Latest News for 01/2019
18 Jul 2018
A recent publication from the Näthke and Blow laboratories has been selected for a special collection of outstanding 2017/early 2018 Journal of Cell Biology articles focused on Stem Cells and Development.
15 Nov 2017
Maintenance of tissues requires a delicate balance between a number of processes such as the increase in the number of cells (proliferation) and the type of cells they become (differentiation). Changes in this balance can lead to tumour formation. Work from Professor Inke Näthke and her colleagues in the Division of Cell and Developmental Biology focussing on the intestinal tract and on colon cancer has shed further light on this area.
10 Mar 2017
HerStory of Science opened at the School of Life Sciences at the University of Dundee on Friday, 3rd March with some of the descendants of those featured in attendance. A series of outdoor posters consider the early history of women's contributions to science from a local perspective.
The Näthke lab shows that increased variability of precancerous tissue structure can be ‘heard’ by...15 Jul 2016
Altered tissue structure is a feature of many disease states and is usually measured by microscopic methods. This limits analysis to small areas so that regions with early transformation are easily missed. Means to rapidly and quantitatively measure the structure and organisation of large tissue areas would represent a major advance not just for research but also in the clinic. The Näthke lab worked with Prof.
29 Jun 2016
The intestinal tract undergoes many changes during development. To accommodate the growing body, it has to elongate and widen. This also serves to increase the surface area for nutrient absorption. The key process that facilitates intestinal tissue expansion is called crypt fission. Importantly, crypt fission is also involved in adenoma growth. Despite the importance of crypt fission, the mechanisms controlling it are poorly understood. Understanding how crypt fission is regulated in normal tissue can help us to determine how the process changes in cancer.
25 Apr 2016
PHOQUS PhD student Valerie Bentivegna, based in the Nathke lab, has been chosen to take part in the 2016 Soapbox Science challenge in Edinburgh. She will join 15 other female scientists from across Scotland who have been selected to take part in the event, which is being held on the 24th of July on the Galleries precinct (The Mound) in Edinburgh. Getting on her soapbox, Valerie will be talking about how she combines different disciplines, including physics, engineering and biology - to "feel", "see" and "hear" the mechanical properties of colorectal cancer.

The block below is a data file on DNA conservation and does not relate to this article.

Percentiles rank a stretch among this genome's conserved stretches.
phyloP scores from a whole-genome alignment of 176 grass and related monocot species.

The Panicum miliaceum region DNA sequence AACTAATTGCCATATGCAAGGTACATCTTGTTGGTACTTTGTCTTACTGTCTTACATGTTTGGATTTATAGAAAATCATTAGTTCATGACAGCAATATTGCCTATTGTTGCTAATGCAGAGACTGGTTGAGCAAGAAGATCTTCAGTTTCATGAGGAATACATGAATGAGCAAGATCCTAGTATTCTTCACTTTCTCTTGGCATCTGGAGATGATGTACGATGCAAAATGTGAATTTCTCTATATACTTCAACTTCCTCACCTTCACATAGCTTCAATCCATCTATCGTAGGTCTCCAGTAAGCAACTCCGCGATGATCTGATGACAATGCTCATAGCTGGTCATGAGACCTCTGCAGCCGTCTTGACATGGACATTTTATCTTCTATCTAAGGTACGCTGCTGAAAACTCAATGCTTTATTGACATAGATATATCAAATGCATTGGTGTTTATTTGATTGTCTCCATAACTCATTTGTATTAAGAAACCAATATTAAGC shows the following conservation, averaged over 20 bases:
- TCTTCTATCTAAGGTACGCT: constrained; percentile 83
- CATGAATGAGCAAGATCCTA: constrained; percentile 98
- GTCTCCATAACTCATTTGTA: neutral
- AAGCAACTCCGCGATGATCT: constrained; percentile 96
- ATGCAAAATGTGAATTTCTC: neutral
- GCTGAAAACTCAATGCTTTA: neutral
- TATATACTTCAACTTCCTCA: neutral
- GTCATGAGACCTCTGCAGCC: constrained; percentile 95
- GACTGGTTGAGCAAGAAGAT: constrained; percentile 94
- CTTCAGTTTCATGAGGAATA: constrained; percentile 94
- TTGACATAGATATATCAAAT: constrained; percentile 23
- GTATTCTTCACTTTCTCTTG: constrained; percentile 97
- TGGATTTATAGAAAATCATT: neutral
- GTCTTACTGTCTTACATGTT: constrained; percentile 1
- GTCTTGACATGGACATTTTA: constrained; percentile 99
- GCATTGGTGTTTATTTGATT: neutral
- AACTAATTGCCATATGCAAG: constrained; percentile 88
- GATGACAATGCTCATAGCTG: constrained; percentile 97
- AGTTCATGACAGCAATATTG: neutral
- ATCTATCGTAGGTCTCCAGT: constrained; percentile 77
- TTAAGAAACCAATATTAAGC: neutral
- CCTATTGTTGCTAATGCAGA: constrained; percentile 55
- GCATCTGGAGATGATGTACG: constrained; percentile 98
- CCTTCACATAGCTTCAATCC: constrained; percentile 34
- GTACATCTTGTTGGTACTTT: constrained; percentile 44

Nathke lab show that proliferative fate and cell cycle duration is set by Wnt stimulus experienced...20 Apr 2016
Work carried out in the Näthke lab, recently published in Molecular Biology of the Cell, has illustrated that proliferative fate and cell cycle duration in the intestine is set by the Wnt stimulus cells experience when they are ‘born’. Using mathematical modeling together with high-resolution tissue imaging data, they also showed that the threshold for this response is lowered in transformed cells, before overt, histologically detectable tissue changes occur.
07 Mar 2016
Fraser Stewart, a PhD student jointly supervised by Inke Nathke, Sandy Cochran and Zihong Huang goes to Westminster today to present his research to MPs. Fraser’s poster has been selected to be displayed in the House of Commons on Monday 7th March in the Biological and Biomedical Sciences Session (from 6.15pm – 8.30pm).
16 Oct 2014
One of our favourite Life Sciences images, Microtubules In Vitro by Ian Newton by Ian Newton and Paul Appleton of the Nathke Lab, has been shortlisted for the BBSRC's Images with Impact Competition. You can view the image and votes for it at: http://bbsrc2014.picturk.com/, share the site and promote voting. The twitter hash tag is #ImageswithImpact.
13 Jun 2013
Researchers at the College of Life Sciences have been awarded a Wellcome Trust Grant to further build on the College’s success as an international centre of excellence in the fields of developmental and cell biology. The £800,000 multi-user equipment grant supports the purchase of a multi-photon laser-scanning microscope especially suited for development of cutting edge tissue imaging approaches.